SAKHIR, Bahrain — Sebastian Vettel is back on top of the Formula One standings and his Ferrari team is bursting with ambition again.
A couple of hours after Vettel had held off his Mercedes rival Lewis Hamilton to win an exciting Bahrain Grand Prix on Sunday — the German driver’s second victory in three races — Ferrari’s chairman spoke with new-found confidence.
"It is, of course, hugely satisfying to be back on the top step of the podium," Sergio Marchionne said. "More importantly, however, we are now completely confident that our victory in Melbourne wasn’t just a one-off and that we will be at the forefront of this world championship until the last (race)."
Fighting talk from Ferrari, at long last.
Vettel is chasing his fifth world title and is seven points ahead of three-time champion Hamilton in the drivers' standings, while Ferrari is three points in front of Mercedes in the constructors' race.
The renewed optimism is in contrast to last year, when Ferrari did not even win a race and where Vettel drew more attention for his frustrated outbursts during actual races rather than his driving.
Ferrari won the last of its 15 drivers' titles through Kimi Raikkonen in 2007, and the last of its 16 constructors' titles a year later. A demoralizing drought for such a fiercely proud team, certainly, but this year promises to be different.
"We finally have a competitive car to count on and it is important to recognize the speed with which we implemented the developments," Marchionne said. "My compliments not just to Seb for his achievements in Bahrain, but also to the whole team."
It is the first time Ferrari has won two of the first three races of the season since Kimi Raikkonen and Felipe Massa in 2008, while the last time a single Ferrari driver won two of the opening three races was Michael Schumacher in 2004.
Vettel's 44th career win puts him in command, heading into the Russian GP in Sochi in two weeks' time.
"We just have to make sure we keep it going," Vettel said. "But for now the team has done a really, really great job."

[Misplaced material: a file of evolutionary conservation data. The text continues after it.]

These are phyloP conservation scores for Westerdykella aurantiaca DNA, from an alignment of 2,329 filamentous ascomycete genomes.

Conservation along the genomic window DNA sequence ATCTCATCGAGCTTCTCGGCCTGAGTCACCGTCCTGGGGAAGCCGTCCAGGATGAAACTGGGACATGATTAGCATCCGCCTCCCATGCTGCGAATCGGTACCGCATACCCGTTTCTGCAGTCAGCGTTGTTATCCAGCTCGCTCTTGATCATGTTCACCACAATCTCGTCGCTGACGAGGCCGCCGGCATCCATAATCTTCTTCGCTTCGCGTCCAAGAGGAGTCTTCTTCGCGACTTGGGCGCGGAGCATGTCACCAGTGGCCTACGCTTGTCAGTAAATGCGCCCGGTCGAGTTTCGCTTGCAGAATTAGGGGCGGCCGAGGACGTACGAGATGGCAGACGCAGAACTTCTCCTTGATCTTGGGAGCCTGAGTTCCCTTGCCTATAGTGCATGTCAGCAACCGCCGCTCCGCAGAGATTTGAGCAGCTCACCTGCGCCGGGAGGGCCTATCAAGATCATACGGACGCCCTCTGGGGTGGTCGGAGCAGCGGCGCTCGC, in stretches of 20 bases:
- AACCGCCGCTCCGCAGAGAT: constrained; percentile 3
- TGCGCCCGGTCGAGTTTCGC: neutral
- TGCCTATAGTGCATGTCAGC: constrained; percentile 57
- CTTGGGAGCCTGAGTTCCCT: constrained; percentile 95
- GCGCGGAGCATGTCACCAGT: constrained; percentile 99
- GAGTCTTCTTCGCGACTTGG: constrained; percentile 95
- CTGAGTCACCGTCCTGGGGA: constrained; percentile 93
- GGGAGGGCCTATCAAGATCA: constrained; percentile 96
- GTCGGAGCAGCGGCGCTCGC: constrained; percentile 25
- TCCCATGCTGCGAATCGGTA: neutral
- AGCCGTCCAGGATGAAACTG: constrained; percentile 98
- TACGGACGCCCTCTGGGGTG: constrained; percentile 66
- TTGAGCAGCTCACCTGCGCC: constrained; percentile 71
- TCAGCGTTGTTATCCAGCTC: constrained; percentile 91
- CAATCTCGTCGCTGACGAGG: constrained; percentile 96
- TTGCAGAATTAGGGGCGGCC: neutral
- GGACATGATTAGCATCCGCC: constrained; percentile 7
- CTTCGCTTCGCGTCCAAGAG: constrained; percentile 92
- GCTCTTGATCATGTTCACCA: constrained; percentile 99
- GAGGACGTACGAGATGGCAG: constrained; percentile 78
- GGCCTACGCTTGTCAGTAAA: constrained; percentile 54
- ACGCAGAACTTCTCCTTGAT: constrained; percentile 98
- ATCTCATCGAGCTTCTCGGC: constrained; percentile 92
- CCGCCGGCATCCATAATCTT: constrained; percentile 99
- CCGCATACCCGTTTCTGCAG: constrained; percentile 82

As Sunday's race was drawing to a close under floodlights, Hamilton was catching fast but ran out of time and finished almost seven seconds behind.
Mercedes driver Valtteri Bottas finished third after starting from pole position for the first time. It was his 11th podium.
"I didn't have enough pace today and we have to find the reasons why," the Finnish driver said.
Ferrari's Kimi Raikkonen was fourth.
Bottas made a clean start but Hamilton was beaten for pace by Vettel, who overtook him heading into the first corner.
"Sebastian was in my blind spot so I didn't know where he was," Hamilton said.
Hamilton's hopes were also hit when the British driver was given a five-second time penalty early into the race for driving too slowly in the pit lane and holding up Red Bull's Daniel Ricciardo, who finished fifth.
"The pit lane was really my fault so apologies to my team," Hamilton said. "Losing points for the team is definitely painful."
Vettel completed the 57 laps of the 5.4-kilometre (3.4-mile) track in 1 hour, 33 minutes, 53 seconds, for his third win in Bahrain after success with Red Bull in 2012 and 2013.
Vettel came in for new tires on lap 11, prompting Red Bull's Max Verstappen to pit on the next lap.
But moments later, the Dutchman's brakes failed and he drifted across the track and into the wall, his race over. The 19-year-old Verstappen climbed out and kicked the barriers in frustration. The incidents were coming fast, with 18-year-old Lance Stroll from Montreal hit from the side on lap 13 by Carlos Sainz Jr. -- forcing the safety car to come out.
Both Mercedes drivers used the safety car incident to pit for new tires, but Hamilton held up Ricciardo.
When the race began in earnest again on lap 17, Vettel brilliantly defended the corner twice to fend off Bottas.
By the halfway point, Vettel's lead was six seconds over Hamilton, who had just passed Bottas.
With Hamilton gaining fast, Vettel came in for his second tire change on lap 34 and came out fourth behind Raikkonen.
Hamilton was now the new race leader, but with more than 20 laps to go, a time penalty still to take, and with Vettel on new tires, it was a precarious lead.
Hamilton came in for a tire change soon after and took his time penalty. This put Bottas in second place, but he then backed off to let the quicker Hamilton through to chase Vettel down.
"Thanks to Valtteri for being a gentleman," said Hamilton, who endured a much more difficult relationship with Nico Rosberg, his former Mercedes teammate.
Meanwhile, there was more misery for McLaren. Fernando Alonso retired one lap from the end, while his teammate Stoffel Vandoorne did not even start because of engine failure.
McLaren was once a proud team like Ferrari is now, but with no points from three races it is a long way off from turning the corner.